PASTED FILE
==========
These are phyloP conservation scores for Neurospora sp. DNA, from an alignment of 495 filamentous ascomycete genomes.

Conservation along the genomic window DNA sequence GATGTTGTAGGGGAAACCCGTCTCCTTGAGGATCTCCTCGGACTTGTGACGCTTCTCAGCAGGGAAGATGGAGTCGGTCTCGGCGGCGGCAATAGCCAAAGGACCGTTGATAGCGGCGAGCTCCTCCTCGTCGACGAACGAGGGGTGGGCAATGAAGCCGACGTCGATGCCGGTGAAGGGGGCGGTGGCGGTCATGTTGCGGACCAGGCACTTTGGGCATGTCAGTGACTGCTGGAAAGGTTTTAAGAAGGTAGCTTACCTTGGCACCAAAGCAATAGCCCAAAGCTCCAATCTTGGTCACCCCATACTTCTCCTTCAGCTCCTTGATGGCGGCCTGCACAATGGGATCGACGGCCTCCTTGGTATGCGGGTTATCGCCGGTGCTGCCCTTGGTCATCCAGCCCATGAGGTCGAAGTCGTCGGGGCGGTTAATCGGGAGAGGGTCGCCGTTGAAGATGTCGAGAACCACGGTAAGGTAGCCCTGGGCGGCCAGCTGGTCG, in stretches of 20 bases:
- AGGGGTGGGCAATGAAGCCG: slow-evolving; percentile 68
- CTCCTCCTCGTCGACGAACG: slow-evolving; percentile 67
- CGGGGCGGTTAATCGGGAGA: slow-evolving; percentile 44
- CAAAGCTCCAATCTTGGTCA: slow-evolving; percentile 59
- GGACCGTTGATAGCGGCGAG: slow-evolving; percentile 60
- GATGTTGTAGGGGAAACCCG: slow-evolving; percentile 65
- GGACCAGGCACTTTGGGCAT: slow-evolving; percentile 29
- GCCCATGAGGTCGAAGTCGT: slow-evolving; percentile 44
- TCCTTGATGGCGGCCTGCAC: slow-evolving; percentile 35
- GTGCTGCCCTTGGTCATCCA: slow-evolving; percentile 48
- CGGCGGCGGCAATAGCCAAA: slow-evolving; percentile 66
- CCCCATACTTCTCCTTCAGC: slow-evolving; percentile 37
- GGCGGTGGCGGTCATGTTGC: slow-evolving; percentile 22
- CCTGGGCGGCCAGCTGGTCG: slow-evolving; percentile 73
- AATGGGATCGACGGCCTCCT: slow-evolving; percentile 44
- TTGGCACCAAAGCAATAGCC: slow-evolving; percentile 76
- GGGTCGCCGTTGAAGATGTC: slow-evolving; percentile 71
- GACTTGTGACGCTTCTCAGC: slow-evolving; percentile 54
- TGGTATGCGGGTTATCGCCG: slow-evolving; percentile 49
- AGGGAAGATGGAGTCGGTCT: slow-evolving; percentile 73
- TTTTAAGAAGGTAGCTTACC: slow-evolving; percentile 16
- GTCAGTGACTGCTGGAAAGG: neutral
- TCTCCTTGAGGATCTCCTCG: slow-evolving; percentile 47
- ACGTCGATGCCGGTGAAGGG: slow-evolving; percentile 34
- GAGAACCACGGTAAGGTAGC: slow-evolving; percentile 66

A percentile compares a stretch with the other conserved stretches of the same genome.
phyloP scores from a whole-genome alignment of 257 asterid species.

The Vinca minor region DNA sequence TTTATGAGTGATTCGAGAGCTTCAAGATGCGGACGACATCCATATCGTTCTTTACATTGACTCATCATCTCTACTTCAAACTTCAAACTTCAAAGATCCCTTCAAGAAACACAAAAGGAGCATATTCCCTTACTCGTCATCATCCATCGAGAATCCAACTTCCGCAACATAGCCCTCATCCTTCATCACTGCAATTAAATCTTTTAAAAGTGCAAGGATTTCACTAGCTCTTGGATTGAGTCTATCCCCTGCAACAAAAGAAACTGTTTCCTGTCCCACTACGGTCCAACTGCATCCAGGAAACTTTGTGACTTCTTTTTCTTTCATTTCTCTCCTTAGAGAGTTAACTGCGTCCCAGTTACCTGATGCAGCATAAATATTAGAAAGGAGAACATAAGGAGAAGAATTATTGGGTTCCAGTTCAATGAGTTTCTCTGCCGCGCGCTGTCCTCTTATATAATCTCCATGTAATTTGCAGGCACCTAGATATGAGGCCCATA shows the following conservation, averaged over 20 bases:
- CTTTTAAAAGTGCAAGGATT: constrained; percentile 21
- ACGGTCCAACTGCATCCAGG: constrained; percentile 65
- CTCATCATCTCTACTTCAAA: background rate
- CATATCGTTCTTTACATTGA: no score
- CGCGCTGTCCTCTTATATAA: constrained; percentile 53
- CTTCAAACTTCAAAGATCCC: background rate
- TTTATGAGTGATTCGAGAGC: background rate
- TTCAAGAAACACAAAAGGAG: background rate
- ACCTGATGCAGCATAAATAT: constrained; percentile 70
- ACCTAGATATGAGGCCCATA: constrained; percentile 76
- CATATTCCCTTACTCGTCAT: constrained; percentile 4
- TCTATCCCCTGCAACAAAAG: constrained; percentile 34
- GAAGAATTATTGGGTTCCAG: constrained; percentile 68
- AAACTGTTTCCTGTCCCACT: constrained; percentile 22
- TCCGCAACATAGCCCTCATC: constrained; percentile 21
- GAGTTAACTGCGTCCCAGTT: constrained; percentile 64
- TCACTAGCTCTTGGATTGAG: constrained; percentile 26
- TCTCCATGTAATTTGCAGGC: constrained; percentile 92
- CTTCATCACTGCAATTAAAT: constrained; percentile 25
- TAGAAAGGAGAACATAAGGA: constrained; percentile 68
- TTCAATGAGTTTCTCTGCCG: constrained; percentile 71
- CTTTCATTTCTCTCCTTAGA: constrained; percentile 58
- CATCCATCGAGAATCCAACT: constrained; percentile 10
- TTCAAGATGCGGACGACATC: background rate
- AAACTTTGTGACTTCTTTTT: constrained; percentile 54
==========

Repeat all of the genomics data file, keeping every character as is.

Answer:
These are phyloP conservation scores for Neurospora sp. DNA, from an alignment of 495 filamentous ascomycete genomes.

Conservation along the genomic window DNA sequence GATGTTGTAGGGGAAACCCGTCTCCTTGAGGATCTCCTCGGACTTGTGACGCTTCTCAGCAGGGAAGATGGAGTCGGTCTCGGCGGCGGCAATAGCCAAAGGACCGTTGATAGCGGCGAGCTCCTCCTCGTCGACGAACGAGGGGTGGGCAATGAAGCCGACGTCGATGCCGGTGAAGGGGGCGGTGGCGGTCATGTTGCGGACCAGGCACTTTGGGCATGTCAGTGACTGCTGGAAAGGTTTTAAGAAGGTAGCTTACCTTGGCACCAAAGCAATAGCCCAAAGCTCCAATCTTGGTCACCCCATACTTCTCCTTCAGCTCCTTGATGGCGGCCTGCACAATGGGATCGACGGCCTCCTTGGTATGCGGGTTATCGCCGGTGCTGCCCTTGGTCATCCAGCCCATGAGGTCGAAGTCGTCGGGGCGGTTAATCGGGAGAGGGTCGCCGTTGAAGATGTCGAGAACCACGGTAAGGTAGCCCTGGGCGGCCAGCTGGTCG, in stretches of 20 bases:
- AGGGGTGGGCAATGAAGCCG: slow-evolving; percentile 68
- CTCCTCCTCGTCGACGAACG: slow-evolving; percentile 67
- CGGGGCGGTTAATCGGGAGA: slow-evolving; percentile 44
- CAAAGCTCCAATCTTGGTCA: slow-evolving; percentile 59
- GGACCGTTGATAGCGGCGAG: slow-evolving; percentile 60
- GATGTTGTAGGGGAAACCCG: slow-evolving; percentile 65
- GGACCAGGCACTTTGGGCAT: slow-evolving; percentile 29
- GCCCATGAGGTCGAAGTCGT: slow-evolving; percentile 44
- TCCTTGATGGCGGCCTGCAC: slow-evolving; percentile 35
- GTGCTGCCCTTGGTCATCCA: slow-evolving; percentile 48
- CGGCGGCGGCAATAGCCAAA: slow-evolving; percentile 66
- CCCCATACTTCTCCTTCAGC: slow-evolving; percentile 37
- GGCGGTGGCGGTCATGTTGC: slow-evolving; percentile 22
- CCTGGGCGGCCAGCTGGTCG: slow-evolving; percentile 73
- AATGGGATCGACGGCCTCCT: slow-evolving; percentile 44
- TTGGCACCAAAGCAATAGCC: slow-evolving; percentile 76
- GGGTCGCCGTTGAAGATGTC: slow-evolving; percentile 71
- GACTTGTGACGCTTCTCAGC: slow-evolving; percentile 54
- TGGTATGCGGGTTATCGCCG: slow-evolving; percentile 49
- AGGGAAGATGGAGTCGGTCT: slow-evolving; percentile 73
- TTTTAAGAAGGTAGCTTACC: slow-evolving; percentile 16
- GTCAGTGACTGCTGGAAAGG: neutral
- TCTCCTTGAGGATCTCCTCG: slow-evolving; percentile 47
- ACGTCGATGCCGGTGAAGGG: slow-evolving; percentile 34
- GAGAACCACGGTAAGGTAGC: slow-evolving; percentile 66

A percentile compares a stretch with the other conserved stretches of the same genome.
phyloP scores from a whole-genome alignment of 257 asterid species.

The Vinca minor region DNA sequence TTTATGAGTGATTCGAGAGCTTCAAGATGCGGACGACATCCATATCGTTCTTTACATTGACTCATCATCTCTACTTCAAACTTCAAACTTCAAAGATCCCTTCAAGAAACACAAAAGGAGCATATTCCCTTACTCGTCATCATCCATCGAGAATCCAACTTCCGCAACATAGCCCTCATCCTTCATCACTGCAATTAAATCTTTTAAAAGTGCAAGGATTTCACTAGCTCTTGGATTGAGTCTATCCCCTGCAACAAAAGAAACTGTTTCCTGTCCCACTACGGTCCAACTGCATCCAGGAAACTTTGTGACTTCTTTTTCTTTCATTTCTCTCCTTAGAGAGTTAACTGCGTCCCAGTTACCTGATGCAGCATAAATATTAGAAAGGAGAACATAAGGAGAAGAATTATTGGGTTCCAGTTCAATGAGTTTCTCTGCCGCGCGCTGTCCTCTTATATAATCTCCATGTAATTTGCAGGCACCTAGATATGAGGCCCATA shows the following conservation, averaged over 20 bases:
- CTTTTAAAAGTGCAAGGATT: constrained; percentile 21
- ACGGTCCAACTGCATCCAGG: constrained; percentile 65
- CTCATCATCTCTACTTCAAA: background rate
- CATATCGTTCTTTACATTGA: no score
- CGCGCTGTCCTCTTATATAA: constrained; percentile 53
- CTTCAAACTTCAAAGATCCC: background rate
- TTTATGAGTGATTCGAGAGC: background rate
- TTCAAGAAACACAAAAGGAG: background rate
- ACCTGATGCAGCATAAATAT: constrained; percentile 70
- ACCTAGATATGAGGCCCATA: constrained; percentile 76
- CATATTCCCTTACTCGTCAT: constrained; percentile 4
- TCTATCCCCTGCAACAAAAG: constrained; percentile 34
- GAAGAATTATTGGGTTCCAG: constrained; percentile 68
- AAACTGTTTCCTGTCCCACT: constrained; percentile 22
- TCCGCAACATAGCCCTCATC: constrained; percentile 21
- GAGTTAACTGCGTCCCAGTT: constrained; percentile 64
- TCACTAGCTCTTGGATTGAG: constrained; percentile 26
- TCTCCATGTAATTTGCAGGC: constrained; percentile 92
- CTTCATCACTGCAATTAAAT: constrained; percentile 25
- TAGAAAGGAGAACATAAGGA: constrained; percentile 68
- TTCAATGAGTTTCTCTGCCG: constrained; percentile 71
- CTTTCATTTCTCTCCTTAGA: constrained; percentile 58
- CATCCATCGAGAATCCAACT: constrained; percentile 10
- TTCAAGATGCGGACGACATC: background rate
- AAACTTTGTGACTTCTTTTT: constrained; percentile 54